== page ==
Shifting frames horizontally and vertically

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A beta release supports setting a horizontal and vertical offset. The feature will be merged into mainline edgertronic software once we improve the usability challenges.

We have made the beta release available, follow the software update steps to try out the feature. The beta release passes all the automated tested, but we did not run the full suite of manual tests yet. Let us know what you think. You can always update the camera software back to the latest released code.

The implementation may change as we receive suggestions on how to improve the horizontal and vertical offset feature.

Background

Imagine an edgertronic camera mounted on a pole or in some rafters where it takes a man-lift to adjust where the camera is pointing. If the camera isn't pointing at exactly the correct location, a larger video frame will need to be captured, potentially reducing the maximum available capture frame rate and increasing the amount of time it takes to encode and save a captured video. Being able to shift the frame horizontally and vertically allows you to digitally pan and tilt the camera without physically touching your edgertronic camera. This works when the horizontal and/or vertical resolution settings are less than the maximum supported by the camera.

For example, for the edgertronic camera model SC1, the maximum horizontal resolution is 1280 pixels, so the horizontal offset at 720p (1280 x 720) is always 0 and can not be changed. The SC1 vertical resolution is 1024, so at 720p there are unused rows of pixels above and below the centered image. The number of used rows above is 152 (1024 - 720 divided by 2) and below is also 152 since the capture region is centered in the sensor. Therefore, the vertical offset range for 720p on an SC1 is -152 to 152.

What is important - frame rate or field of view

In a conventional, fixed frame rate, camera - shifting a smaller frame around the full field of view is straight forward. You could imagine a user interface where you see the full field of view and you simply draw a rectangle for the portion of interest. With a high speed camera, changing the number of pixels captured can effect your capture frame rate. Because of this "third dimension" of interaction, setting the frame rate, horizontal and vertical resolutions, and the horizontal and vertical offsets is more challenging.

The user interface is setup with the assumption that your settings are close, and you just want to "nudge" the camera a bit to move the field of view. The settings you change are the horizontal and vertical offsets, which are in units of pixels, supporting positive or negative offset values, and the values are used to nudge the field of view from the normally centered position on the camera's full resolution image.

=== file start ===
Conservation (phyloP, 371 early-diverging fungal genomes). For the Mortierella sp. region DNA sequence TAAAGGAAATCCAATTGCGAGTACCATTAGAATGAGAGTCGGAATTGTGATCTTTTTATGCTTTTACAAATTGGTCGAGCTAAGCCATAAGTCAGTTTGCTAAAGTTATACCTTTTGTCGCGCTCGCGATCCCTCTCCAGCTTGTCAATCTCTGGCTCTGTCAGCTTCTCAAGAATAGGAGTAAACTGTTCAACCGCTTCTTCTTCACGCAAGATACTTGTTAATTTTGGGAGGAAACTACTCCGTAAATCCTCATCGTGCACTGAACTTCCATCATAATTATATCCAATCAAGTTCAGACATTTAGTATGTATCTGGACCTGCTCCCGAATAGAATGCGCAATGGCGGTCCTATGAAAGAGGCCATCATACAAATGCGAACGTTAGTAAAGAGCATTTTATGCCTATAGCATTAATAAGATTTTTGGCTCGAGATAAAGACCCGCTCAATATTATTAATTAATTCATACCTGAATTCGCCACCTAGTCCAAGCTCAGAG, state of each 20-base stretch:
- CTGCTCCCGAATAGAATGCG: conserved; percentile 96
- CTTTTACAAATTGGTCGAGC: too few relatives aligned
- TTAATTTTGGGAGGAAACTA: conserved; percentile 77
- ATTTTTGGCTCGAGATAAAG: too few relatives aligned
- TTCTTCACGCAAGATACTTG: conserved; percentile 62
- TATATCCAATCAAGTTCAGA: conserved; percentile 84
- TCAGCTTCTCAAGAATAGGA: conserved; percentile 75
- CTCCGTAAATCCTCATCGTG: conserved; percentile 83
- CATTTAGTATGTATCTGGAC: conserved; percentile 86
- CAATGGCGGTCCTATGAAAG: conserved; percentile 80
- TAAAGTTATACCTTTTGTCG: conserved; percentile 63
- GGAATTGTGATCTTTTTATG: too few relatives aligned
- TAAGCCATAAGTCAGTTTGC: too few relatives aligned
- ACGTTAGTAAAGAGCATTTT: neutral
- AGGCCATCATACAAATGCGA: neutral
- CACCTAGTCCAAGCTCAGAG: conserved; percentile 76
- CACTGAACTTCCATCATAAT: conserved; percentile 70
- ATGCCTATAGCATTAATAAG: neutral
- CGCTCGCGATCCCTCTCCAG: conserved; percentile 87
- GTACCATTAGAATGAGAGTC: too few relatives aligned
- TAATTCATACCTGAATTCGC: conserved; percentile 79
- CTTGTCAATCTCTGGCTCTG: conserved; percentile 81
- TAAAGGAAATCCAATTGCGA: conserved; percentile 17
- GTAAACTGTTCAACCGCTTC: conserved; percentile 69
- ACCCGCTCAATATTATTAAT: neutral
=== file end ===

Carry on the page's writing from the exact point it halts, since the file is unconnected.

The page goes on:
Web user interface

Figure 1: Settings modal

The web UI settings modal, shown in figure 1, includes Horizontal Offset and Vertical Offset fields to allow you to enter the requested value with the right hand column showing that actual offset that will be used. You need to exit the settings modal by clicking outside the settings box in order to see how the field of view changes based on your offset values.

Horizontal offset moves from left to right as you increase the value. Vertical increases moves from top to bottom as you increase the value. Or, stated another way, a negative horizontal offset moves the field of view to the left, while a positive value moves it to the right. Similarly, a negative vertical offset moves the field of view up, while a positive value move it down.

Figure 2 shows and example SC1 full 1280 x 1024 resolution field of view, with the field of view for figures 3, 4, and 5 outlined in pink, yellow and cyan rectangles. Figures 3, 4, and 5 all have a resolution of 640 x 512 with different offsets. Figure 3 has offsets (0, 0) picking the center from the full field of view. Figure 4 has offsets (-216, -220), effectively nudging the field of view up and to the left. Figure 5 has offset (120, -100) nudging the field of view down and to the left.

Click on any of the images for an enlarged view.

Figure 2: Full field of view
Figure 3: 640 x 512 with offsets (0, 0)
Figure 4: 640 x 512 with offsets (-216, -220)
Figure 5: 640 x 512 with offsets (120, -100)

Implementation details

To get the maximum possible video capture frame rate, many ingenious design ideas are incorporated into the camera. Some of these design choices effect horizontal and vertical offset capabilities.

Camera
model
Horizontal
shift
factor
Vertical
shift
factor
SC1 24 pixels 2 pixels
SC2
SC2+
N/A N/A
SC2X N/A N/A

As a general rule, to nudge the field of view, you must change the H/V offset values by at least the factor show in the table above. For example, on an SC1 increasing or decreasing the horizontal offset value by 10 will likely have no effect. You much change the current horizontal offset value by at least 24. Stated another way, useful horizontal offset values are ... -48, -24, 0, 24, 48, ...

CAMAPI support

During the request/allowed negotiation using the CAMAPI configure_camera() method, include the dictionary entries requested_horizontal_offset and requested_vertical_offset. The response will indicate the actual offset values to use. You need to invoke the CAMAPI run() method passing the same request dictionary for the allowed offset values to be activated. Once activated, the web UI live view window will show you the actual field of view being captured by the camera.

Frame shifting and sub-sampling

When sub-sampling is enabled, the horizontal and vertical offset values are ignored. You can either have frame shifting or sub-sampling enabled, but not both at the same time.